Amateur Fowler's name could still be on the leaderboard come the weekend.
LA JOLLA, Calif. -- His homemade swing isn't the prettiest in the world, and his teenage aggressiveness can burn him at times. But the raw talent and cool demeanor Rickie Fowler possesses make him not just an entertaining player but a dangerous competitor. As he worked his way around Torrey Pines GC in one-under 70 Thursday, two behind co-leaders JustinHicks and Kevin Streelman, you wouldn't have guessed the Oklahoma State All-American was teeing it up at first major championship.
"I just stayed patient," said the 19-year-old whose local ties (he grew up roughly 70 miles away from Torrey Pines in Murrieta, Calif.) made him a fan favorite. "I hit the ball pretty well. I hit the irons well, and I made a couple of putts for birdie. I only missed a couple of fairways with the driver, which is key out here."
It's his creativity on the course that helps set the standout from the victorious 2007 U.S. Walker Cup team apart from fellow collegians. Fowler is as comfortable pulling out a 4-iron to bump and run a short shot around the green as he is pulling out a 64-degree wedge and hitting a flop shot. It helps explain how he finished outside the top 10 just once in 12 starts during his freshman season for the Cowboys while posting a 71.11 average.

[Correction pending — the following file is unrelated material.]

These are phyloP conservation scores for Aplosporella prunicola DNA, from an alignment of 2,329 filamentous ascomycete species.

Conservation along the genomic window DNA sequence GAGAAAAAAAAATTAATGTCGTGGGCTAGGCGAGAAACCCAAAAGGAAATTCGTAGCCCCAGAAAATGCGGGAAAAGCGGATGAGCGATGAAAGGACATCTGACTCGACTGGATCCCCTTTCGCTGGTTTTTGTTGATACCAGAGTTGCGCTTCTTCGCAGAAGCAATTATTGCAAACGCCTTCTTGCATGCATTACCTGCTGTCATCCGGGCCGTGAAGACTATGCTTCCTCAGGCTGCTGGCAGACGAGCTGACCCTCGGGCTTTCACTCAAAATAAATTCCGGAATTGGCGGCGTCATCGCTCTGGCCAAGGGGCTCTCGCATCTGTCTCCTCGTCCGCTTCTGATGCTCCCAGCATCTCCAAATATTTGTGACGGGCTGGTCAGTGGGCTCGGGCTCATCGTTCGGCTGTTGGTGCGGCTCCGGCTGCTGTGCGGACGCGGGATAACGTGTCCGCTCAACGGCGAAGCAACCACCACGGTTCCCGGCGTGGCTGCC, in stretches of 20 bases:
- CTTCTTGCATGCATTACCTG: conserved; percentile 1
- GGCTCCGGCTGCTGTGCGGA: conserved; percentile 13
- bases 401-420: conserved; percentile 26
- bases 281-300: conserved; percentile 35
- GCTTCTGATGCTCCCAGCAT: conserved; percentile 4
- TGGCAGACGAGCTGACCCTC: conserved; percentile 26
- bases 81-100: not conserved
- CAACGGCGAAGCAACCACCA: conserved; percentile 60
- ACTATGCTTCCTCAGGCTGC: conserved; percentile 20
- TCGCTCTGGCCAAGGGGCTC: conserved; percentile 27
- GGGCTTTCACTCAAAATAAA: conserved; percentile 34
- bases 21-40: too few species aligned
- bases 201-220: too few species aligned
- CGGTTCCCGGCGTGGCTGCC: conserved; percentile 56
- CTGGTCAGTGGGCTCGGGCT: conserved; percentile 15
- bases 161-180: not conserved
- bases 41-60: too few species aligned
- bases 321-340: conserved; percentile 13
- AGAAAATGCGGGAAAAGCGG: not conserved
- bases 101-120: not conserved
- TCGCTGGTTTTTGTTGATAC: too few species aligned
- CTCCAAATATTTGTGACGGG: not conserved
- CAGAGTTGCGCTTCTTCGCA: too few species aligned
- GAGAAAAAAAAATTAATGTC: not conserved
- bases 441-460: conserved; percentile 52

"Rickie's just so smart golf-wise," said Bob Tway, whose son Kevin roomed with Fowler this past year in Stillwater. "I told Kevin at the start of the year to go play golf with Rickie every day. Play for dinner or five bucks or whatever, and you'll get tired of getting your head beat in. [But] you'll get better, and he has."
"He's a very natural player, a feel player," added OSU coach Mike McGraw. "He's kind of a throwback in that sense. He doesn't have an instructor that he takes lessons from regularly. It's refreshing."
It's been 75 years since an amateur won the U.S. Open (Johnny Goodman at North Shore GC in 1933) and 37 years since one seriously contended for the title (Jim Simons led entering the final round at Merion GC in 1971 before finishing tied for fifth). There's still plenty of golf to be played between now and Sunday, but could Fowler's name remain on the leader board into the weekend?
"I'm running on low fuel right now," Fowler admitted, referring to the grueling couple of weeks preceding the U.S. Open. It began with six days in West Lafayette, Ind., playing in the NCAA Championship (he finished T-4), then driving to Columbus, Ohio for the sectional qualifier (where he lost a playoff but became the tournament's first alternate). From there he drove to Johnstown, Pa., where he learned he had gotten into the Open with Shaun Micheel's WD before successfully defending his title at the Sunnehanna Amateur. En route to California, he first had to make a stop back in Oklahoma.
Still, a mix of healthy confidence, youthful exuberance and home-state support might be just what Fowler needs to make for a few more memorable days.